No matter how much we plan, sometimes fate intervenes. And if we’re lucky, we’re able to recognize the opportunity. Last summer, I found the project I’d been working on for several years winding down and began to search about for a new adventure. I did what most people do, and looked for something familiar, something I knew well. I found some but nothing that provided any sense of excitement. Perhaps, I thought, this is just one of those soggy parts of the path that I needed to push on through. And then a random connection with a recruiter on a mixed up reference check happened. A space company? “No, that’s not quite what I’m looking for,” I said. In the fashion of any good recruiter, they persisted. I relented and agreed to meet, though I didn’t really take it very seriously. It didn’t sound very me.
But then I met the people. Intimidatingly impressive.
I saw the tech. Cutting edge and very cool.
I learned the mission. Wow.
So I took a leap of faith.
My first week as Planet’s SVP of Software Engineering, I was blown away. Of course, the space aspects are awesome. Who wouldn’t love a job where launches involve actual rockets, your products are in orbit, and you get to meet famous astronauts? A bit less visible, maybe hidden behind the smoke and fire of those rocket launches are the even more amazing things we’re doing at Planet in software. You see, Planet is really a SaaS, data and intelligence business. We’re working hard turning the massive amount of data our satellites capture into information and insights that help our customers understand and manage change on Earth.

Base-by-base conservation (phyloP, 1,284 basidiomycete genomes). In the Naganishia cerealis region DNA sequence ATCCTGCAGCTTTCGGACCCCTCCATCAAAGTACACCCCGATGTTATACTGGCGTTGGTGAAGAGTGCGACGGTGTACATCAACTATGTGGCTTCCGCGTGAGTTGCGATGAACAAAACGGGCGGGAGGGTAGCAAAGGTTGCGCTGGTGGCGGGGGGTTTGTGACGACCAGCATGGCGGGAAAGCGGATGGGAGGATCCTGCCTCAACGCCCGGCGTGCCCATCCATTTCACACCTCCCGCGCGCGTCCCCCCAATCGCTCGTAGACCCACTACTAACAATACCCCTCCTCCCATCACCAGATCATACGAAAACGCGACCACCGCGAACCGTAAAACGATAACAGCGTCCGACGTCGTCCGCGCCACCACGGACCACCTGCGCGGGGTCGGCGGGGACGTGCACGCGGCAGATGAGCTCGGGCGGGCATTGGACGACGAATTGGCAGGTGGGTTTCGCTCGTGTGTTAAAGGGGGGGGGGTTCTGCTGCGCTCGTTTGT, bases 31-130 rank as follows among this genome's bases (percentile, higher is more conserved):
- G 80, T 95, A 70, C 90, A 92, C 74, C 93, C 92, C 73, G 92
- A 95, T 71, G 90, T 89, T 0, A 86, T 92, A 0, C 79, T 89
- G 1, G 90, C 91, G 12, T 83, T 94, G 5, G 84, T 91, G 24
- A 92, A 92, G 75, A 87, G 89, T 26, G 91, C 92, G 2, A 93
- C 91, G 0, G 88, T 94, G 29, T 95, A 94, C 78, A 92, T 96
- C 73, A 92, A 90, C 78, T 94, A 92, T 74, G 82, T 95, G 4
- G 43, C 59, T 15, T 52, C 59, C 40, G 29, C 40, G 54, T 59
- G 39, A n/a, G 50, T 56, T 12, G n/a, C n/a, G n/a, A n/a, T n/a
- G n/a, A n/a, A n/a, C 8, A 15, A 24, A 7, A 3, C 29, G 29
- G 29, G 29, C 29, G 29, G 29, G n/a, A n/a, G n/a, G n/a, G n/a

All of those satellites imaging the entire Earth each day are pumping down 1.2M images a day or 6TB of data! That’s not just big data, that’s massive data. At Planet we’ve built a platform that processes all of that, turning it into imagery and data products that drive an amazing set of capabilities across industries including agriculture, defense, forestry, energy and (my personal favorite) maritime. We’ve used computer vision and machine learning to process this data in ways and at scale that goes beyond even what traditional fleets of analysts at big geospatial agencies ever could. Imagine seeing a regular feed of changes to where roads or buildings are being constructed, how crops are changing, and what’s going on in marine environments automatically, and at global scale! At Planet, we’re constantly innovating and improving with next-generation spacecraft, more sensing capability, sharper imagery, more analytics and intelligence, and providing all of this to more people and for more purposes. That’s pretty insanely cool.
Now every day I’m learning something new. About space. About imagery. About machine learning. About our Earth. I’d say it’s pretty hard to beat that.
I’m amazed and very happy that I ended up here.
So I can’t help but feel that maybe the path that brought me here was a bit of fate intervening. Five months later and I have no doubt the leap was worth it.